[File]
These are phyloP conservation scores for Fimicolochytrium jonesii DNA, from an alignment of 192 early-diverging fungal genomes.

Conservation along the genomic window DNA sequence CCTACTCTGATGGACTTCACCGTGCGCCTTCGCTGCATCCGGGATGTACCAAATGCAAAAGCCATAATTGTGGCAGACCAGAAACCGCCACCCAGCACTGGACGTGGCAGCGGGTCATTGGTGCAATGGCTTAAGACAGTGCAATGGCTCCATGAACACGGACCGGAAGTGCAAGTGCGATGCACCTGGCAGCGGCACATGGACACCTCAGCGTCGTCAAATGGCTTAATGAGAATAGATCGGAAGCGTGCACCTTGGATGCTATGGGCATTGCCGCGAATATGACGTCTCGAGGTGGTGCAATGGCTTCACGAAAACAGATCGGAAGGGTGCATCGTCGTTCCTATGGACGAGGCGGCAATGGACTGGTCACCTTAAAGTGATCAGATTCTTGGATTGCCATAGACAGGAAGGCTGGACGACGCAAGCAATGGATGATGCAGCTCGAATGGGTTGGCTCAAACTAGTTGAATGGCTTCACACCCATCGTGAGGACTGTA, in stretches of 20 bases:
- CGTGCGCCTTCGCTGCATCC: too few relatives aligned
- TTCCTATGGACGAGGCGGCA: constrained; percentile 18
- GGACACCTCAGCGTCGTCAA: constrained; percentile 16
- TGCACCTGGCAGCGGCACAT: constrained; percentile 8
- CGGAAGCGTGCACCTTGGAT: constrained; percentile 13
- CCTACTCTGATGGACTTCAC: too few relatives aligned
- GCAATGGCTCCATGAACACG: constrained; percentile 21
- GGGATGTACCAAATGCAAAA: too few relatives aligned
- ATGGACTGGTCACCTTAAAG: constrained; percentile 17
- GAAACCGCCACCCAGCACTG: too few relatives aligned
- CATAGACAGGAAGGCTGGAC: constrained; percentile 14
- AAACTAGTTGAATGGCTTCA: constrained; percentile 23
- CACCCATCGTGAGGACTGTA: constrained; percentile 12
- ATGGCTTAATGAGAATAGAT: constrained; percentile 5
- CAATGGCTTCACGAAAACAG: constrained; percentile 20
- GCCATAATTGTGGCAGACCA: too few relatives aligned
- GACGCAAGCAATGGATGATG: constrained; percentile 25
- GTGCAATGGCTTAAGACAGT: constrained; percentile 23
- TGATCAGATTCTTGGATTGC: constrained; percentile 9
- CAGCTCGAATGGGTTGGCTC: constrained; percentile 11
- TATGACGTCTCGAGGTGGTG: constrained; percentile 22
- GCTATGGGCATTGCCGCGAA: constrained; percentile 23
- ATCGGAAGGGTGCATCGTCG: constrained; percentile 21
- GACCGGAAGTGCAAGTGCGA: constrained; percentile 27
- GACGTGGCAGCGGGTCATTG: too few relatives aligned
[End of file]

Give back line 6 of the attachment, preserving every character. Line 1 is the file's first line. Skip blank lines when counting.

- TGCACCTGGCAGCGGCACAT: constrained; percentile 8